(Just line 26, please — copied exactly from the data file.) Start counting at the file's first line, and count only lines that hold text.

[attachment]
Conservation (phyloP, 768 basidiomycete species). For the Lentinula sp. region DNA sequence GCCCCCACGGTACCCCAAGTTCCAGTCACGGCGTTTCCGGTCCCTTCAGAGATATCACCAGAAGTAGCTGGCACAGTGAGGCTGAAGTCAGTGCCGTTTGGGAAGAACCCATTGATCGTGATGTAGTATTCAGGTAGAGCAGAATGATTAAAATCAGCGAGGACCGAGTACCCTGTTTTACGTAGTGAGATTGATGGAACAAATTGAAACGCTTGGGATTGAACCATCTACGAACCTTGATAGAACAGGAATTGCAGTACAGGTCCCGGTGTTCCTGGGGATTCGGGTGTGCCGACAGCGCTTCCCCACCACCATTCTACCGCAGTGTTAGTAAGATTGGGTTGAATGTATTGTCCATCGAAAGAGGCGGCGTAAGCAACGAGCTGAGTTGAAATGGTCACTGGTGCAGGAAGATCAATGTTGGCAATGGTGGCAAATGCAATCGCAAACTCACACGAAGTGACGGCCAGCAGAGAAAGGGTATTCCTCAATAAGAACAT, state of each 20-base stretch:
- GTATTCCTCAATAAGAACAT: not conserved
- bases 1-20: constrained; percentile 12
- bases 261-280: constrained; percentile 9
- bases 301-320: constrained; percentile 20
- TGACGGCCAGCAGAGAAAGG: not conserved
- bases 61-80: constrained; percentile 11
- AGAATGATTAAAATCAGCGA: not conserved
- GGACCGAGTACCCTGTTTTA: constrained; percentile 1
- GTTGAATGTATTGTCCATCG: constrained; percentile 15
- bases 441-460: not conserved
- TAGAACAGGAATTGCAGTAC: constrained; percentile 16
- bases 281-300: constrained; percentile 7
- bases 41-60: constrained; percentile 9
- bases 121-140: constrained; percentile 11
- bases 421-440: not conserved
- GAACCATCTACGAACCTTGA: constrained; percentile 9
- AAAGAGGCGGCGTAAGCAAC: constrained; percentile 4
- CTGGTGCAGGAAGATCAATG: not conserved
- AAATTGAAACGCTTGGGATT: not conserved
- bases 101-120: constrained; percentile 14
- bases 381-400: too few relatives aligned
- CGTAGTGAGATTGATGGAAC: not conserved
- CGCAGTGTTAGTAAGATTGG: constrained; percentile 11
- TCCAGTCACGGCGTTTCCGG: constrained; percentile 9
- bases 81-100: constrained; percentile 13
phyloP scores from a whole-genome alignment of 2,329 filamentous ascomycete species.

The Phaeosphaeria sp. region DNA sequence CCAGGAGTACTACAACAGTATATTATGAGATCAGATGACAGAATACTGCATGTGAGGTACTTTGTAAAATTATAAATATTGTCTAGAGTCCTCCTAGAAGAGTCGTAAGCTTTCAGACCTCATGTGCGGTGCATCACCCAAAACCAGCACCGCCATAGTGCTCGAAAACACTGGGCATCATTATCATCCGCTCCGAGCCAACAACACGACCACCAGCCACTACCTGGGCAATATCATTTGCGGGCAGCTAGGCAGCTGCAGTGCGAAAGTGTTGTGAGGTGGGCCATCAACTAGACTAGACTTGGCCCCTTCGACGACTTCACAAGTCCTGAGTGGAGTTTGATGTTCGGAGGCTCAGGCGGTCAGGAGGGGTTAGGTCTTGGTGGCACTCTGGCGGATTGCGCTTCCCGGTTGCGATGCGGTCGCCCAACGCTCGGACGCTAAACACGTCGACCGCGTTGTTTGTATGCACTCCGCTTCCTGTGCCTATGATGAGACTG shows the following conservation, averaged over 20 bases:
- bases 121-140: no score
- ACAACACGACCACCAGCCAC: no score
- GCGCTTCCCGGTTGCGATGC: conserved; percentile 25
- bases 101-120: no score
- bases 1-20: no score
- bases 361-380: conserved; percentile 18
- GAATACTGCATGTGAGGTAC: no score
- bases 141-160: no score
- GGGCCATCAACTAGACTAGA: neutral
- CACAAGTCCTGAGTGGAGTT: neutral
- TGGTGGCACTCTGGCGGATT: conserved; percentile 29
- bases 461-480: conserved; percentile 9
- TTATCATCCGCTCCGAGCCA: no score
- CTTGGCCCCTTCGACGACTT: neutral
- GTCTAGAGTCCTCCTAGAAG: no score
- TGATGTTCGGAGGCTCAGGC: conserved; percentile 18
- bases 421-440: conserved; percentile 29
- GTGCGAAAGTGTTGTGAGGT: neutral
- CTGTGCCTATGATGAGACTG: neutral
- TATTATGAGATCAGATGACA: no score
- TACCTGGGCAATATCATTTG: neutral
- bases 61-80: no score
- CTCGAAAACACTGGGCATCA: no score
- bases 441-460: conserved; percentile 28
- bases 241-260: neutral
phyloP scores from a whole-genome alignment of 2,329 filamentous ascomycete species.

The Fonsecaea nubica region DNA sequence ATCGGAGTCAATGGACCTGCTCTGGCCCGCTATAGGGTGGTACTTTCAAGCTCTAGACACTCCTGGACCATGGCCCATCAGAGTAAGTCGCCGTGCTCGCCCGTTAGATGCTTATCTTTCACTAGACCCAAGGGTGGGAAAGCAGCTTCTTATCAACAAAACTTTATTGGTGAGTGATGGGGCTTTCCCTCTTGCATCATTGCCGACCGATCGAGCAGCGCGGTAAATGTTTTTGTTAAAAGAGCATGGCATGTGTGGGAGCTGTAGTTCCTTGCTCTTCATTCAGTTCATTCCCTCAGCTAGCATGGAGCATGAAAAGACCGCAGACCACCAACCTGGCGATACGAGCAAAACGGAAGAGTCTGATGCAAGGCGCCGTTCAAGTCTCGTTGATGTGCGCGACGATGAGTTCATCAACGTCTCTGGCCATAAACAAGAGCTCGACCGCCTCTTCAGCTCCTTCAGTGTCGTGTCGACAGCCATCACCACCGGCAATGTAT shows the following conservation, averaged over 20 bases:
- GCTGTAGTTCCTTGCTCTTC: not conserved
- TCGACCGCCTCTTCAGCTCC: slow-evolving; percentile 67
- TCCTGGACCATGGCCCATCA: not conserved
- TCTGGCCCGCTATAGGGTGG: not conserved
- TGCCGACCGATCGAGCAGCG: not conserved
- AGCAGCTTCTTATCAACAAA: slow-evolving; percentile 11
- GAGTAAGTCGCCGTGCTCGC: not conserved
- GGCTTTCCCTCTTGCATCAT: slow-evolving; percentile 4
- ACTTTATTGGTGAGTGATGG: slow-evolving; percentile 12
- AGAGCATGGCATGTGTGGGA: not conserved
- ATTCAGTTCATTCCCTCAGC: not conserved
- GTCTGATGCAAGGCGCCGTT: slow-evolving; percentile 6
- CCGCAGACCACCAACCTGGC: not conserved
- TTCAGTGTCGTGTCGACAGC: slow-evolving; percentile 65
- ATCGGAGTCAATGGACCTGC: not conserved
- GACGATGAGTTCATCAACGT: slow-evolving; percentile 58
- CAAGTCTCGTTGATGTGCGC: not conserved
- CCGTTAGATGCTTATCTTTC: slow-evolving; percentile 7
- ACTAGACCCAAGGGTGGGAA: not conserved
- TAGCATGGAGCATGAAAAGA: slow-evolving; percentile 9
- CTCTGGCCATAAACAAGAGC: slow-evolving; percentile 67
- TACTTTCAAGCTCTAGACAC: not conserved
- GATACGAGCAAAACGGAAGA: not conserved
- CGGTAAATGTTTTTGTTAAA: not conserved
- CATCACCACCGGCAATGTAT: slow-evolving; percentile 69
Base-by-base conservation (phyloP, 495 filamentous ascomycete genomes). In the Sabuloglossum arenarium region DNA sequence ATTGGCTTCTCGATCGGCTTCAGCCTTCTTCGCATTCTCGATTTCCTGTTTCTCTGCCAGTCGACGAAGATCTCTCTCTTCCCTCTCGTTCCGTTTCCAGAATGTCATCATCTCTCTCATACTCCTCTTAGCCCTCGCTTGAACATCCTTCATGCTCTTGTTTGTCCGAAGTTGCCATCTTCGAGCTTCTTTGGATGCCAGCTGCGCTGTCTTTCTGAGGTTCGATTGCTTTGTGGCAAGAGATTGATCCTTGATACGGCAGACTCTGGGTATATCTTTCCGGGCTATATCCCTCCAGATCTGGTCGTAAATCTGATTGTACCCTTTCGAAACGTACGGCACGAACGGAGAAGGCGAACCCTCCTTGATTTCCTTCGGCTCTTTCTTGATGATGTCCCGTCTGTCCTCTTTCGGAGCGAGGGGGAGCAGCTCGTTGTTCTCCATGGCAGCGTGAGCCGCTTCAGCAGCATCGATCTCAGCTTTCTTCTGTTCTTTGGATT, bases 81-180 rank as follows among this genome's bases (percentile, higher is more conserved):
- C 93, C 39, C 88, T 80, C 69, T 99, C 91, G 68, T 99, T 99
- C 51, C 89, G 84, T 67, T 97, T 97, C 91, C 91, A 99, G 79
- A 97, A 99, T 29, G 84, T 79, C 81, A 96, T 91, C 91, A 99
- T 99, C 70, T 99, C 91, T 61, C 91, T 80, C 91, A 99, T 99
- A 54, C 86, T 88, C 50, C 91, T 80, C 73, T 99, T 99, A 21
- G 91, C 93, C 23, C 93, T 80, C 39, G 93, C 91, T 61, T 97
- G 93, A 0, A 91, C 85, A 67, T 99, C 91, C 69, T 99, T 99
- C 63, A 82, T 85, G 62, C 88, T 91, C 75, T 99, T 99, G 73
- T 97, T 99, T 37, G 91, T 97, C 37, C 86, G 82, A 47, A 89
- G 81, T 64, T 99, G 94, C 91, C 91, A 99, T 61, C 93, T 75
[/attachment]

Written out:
- bases 81-100: constrained; percentile 13